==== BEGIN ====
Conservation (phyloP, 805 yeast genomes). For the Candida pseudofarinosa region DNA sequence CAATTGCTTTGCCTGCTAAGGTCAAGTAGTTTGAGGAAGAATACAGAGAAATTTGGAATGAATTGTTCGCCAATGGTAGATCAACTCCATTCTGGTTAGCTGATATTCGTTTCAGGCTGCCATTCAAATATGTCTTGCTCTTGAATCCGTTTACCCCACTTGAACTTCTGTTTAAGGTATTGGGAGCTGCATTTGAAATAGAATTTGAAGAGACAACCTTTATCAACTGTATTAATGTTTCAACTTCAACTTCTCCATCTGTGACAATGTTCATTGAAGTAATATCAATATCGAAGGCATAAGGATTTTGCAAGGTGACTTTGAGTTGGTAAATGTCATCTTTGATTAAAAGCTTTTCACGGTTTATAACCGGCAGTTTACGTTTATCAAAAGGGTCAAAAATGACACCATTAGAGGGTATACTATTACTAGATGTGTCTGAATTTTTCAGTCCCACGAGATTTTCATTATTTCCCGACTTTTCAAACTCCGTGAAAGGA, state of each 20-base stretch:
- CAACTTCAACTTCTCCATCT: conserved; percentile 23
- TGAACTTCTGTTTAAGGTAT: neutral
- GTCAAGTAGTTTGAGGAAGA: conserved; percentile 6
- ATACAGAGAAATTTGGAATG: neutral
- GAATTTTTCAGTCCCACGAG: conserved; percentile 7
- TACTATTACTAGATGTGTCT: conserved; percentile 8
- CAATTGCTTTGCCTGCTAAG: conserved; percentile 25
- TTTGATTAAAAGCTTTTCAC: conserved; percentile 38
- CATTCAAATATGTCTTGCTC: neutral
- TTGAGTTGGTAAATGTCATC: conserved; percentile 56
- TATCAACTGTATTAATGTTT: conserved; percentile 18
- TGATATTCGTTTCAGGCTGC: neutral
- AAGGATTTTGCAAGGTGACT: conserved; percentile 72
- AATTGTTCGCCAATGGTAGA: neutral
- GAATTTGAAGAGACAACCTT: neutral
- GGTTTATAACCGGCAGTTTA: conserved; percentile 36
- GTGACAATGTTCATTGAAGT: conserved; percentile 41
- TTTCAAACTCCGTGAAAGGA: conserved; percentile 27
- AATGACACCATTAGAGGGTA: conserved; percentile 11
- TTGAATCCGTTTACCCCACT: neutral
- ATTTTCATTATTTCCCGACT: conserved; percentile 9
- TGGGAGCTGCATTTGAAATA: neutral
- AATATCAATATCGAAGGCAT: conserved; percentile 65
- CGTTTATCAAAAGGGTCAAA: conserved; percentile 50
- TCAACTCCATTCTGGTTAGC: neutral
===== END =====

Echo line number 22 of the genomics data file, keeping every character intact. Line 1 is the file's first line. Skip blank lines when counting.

- ATTTTCATTATTTCCCGACT: conserved; percentile 9